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UN SDG Book Club Africa Interview with Chukwuemeka Iroegbu Chukwudi


Chukwuemeka Iroegbu Chukwudi

Born in Lagos, Nigeria, author of Monkey Business, Chukwuemeka Iroegbu Chukwudi, has been a writer for nearly thirty years.

He has written articles, news reports/features, short stories and  poems for publications and competitions and some of these poems have won awards.

His first book, Monkey Business was selected for the SDG 1: No Poverty inaugural reading list. Chukwuemeka Iroegbu Chukwudi also emerged winner of the Akada Children's Book Festival's, Write Like a Pro! Literary Competition, April, 2021, with his short story titled ‘The Stubborn Fly’.

His other literary works include ‘Notes on Monkey Business’ - a study guide and an eBook, Self-publishing on Amazon Made Easy (a handbook).

How long have you been writing children's books?

Five years. Between 2013 and 2016 I rehashed and adapted a movie script I wrote in 2000. It gave birth to Monkey Business in 2016/2017. I  considered titles like 'Breathe Again' and 'The Monkey Skull' but settled on Monkey Business

What inspired you to take up the SDG challenge?

The desire to make children aware of and interested in global current affairs. I also wanted to  take my book to a higher level.

The main focus of the SDG Book Club is to inform and educate  children. Can you briefly describe how you were able to create a fusion of entertainment, education and information?

I brought my creativity and imagination to bear in fusing my knowledge of current affairs with my teaching experience and my journalism training. The outcome is Monkey Business - rich in trending issues.  Notes on Monkey Business.

How do you carry out research for your book?

I follow the news, both local and international; study materials,  those of the relevant genre; interview people and observe my environment.

So far, what has it been like being a writer?

It's been bitter-sweet. It's been hard getting Monkey Business into the education curriculum and selling it. However, It is now successfully launched and selling well.

What do you like to do when you are not writing?

I Listen to music. This could be Old School, contemporary, gospel or secular. It could be hip hop or R&B. I also follow the news (I read, listen, watch).  I watch football (I support Manchester United) and play board tennis.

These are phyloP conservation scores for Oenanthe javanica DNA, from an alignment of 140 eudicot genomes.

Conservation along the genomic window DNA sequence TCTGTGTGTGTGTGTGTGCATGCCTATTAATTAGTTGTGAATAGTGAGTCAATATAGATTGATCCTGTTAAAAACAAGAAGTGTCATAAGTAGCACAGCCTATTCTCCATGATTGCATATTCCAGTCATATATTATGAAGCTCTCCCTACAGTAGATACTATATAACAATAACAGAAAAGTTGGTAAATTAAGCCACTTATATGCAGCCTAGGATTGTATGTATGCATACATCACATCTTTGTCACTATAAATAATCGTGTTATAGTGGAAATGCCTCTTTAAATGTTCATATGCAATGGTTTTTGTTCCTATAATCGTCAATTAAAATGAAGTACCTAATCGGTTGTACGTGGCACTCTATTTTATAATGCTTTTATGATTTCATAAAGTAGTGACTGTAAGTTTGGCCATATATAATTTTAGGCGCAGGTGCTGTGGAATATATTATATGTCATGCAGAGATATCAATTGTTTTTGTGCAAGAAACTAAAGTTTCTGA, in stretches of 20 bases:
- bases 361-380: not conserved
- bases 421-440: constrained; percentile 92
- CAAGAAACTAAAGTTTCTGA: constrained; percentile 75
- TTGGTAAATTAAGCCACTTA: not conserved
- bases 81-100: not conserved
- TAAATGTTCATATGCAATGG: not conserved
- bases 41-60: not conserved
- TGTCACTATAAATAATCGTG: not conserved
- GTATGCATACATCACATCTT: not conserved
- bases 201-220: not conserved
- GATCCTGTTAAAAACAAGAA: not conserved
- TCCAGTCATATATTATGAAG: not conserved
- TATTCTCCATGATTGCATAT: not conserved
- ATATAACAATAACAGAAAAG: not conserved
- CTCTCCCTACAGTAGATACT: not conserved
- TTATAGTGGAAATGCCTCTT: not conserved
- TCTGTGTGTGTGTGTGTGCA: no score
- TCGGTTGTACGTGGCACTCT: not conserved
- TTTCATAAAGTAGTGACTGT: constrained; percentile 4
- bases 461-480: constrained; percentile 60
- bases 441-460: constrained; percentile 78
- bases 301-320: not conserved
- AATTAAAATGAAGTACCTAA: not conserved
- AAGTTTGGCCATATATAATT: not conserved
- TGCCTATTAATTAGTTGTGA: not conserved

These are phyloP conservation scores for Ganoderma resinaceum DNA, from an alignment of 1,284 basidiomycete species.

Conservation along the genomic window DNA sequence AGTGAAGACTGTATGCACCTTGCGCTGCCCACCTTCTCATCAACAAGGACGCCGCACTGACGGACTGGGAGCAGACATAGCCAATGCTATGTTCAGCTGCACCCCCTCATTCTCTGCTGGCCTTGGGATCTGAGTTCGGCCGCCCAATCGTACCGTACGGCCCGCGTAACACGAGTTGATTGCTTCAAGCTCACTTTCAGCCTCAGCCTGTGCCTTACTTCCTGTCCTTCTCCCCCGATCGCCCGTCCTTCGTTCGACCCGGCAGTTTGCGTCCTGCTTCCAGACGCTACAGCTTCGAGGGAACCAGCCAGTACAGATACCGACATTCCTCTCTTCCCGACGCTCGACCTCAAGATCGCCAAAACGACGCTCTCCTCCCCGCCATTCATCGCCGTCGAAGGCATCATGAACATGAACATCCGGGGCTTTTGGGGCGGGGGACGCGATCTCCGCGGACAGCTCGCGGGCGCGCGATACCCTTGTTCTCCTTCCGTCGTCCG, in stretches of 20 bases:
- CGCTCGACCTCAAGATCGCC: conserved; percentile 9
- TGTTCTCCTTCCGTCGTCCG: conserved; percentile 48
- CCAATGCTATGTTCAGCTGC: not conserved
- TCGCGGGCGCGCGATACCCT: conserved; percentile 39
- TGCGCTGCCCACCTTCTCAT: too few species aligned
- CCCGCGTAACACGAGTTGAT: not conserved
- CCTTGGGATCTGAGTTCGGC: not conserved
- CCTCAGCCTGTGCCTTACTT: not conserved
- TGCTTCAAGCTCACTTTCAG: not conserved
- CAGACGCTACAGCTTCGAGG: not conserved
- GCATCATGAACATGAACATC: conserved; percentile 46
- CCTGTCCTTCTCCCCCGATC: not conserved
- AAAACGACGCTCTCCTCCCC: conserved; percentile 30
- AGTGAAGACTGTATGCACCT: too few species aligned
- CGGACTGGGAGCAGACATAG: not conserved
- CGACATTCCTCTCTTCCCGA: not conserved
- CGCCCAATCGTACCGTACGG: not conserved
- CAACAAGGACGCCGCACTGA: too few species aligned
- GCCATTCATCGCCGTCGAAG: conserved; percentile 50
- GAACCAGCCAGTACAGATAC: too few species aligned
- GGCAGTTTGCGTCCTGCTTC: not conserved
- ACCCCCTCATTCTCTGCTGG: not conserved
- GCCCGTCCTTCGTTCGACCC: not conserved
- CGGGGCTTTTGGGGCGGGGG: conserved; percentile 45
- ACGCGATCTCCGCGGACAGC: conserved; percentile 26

Describe how you were able to build the main character of the story?

My shrewd main character has to be round and dynamic -  a beneficiary of both the military and democracy  in Nigeria. He knows the right time to attack: after helping his driver, who is a graduate to create wealth, he kills him, helps his family to sustain the wealth, and then claims it. This kind of character does not surrender even when the game is up. Killing and jailing are too conventional as punishments.  So I  made him a witness to his own destruction: the loss of his business empire.

Tell us something about the main character

Chief Ogbonnaya Ikeji is the owner of the mega, Ikeji . He is cruel, cajoling  his desperate driver to sign a suicidal agreement with an eye on claiming his wealth when it multiplies. He is corrupt and arrogant. Even when he loses his business empire, he is still unapologetic. Without the intervention of a spiritual mediator, his punishment would not have come to an end.

Is there an underlying story, or was the book  a figment of your imagination?

Monkey Business is purely fictional. Of course, its content was created from my frame of experience and repertoire of knowledge, but there is no actual or real-life story behind it.

What was the inspiration for the story?

The inspiration was a 1990s Nollywood movie titled Blind Trust, which starred my friend Brenda Paul Ukpebor. I was touched by the depiction of how dangerous it is to trust anyone blindly. If I remember correctly, I think that the movie ended on that: blind trust. But I decided to create a character that would mistakenly trust blindly, fall and rise again (the Nigerian resilience). That's why the initial title was 'Breathe Again'.

What advice would you give to young readers across the continent?

My advice is based on some misguided criticism that I have received - that the book is confusing. Such critics are lazy readers. I think young people should read actively, using their imagination. Good writers don't tell, they show. So use your imagination to interpret the story from what you've been shown, don't expect the writer to tell you everything in so much detail that it lacks suspense.




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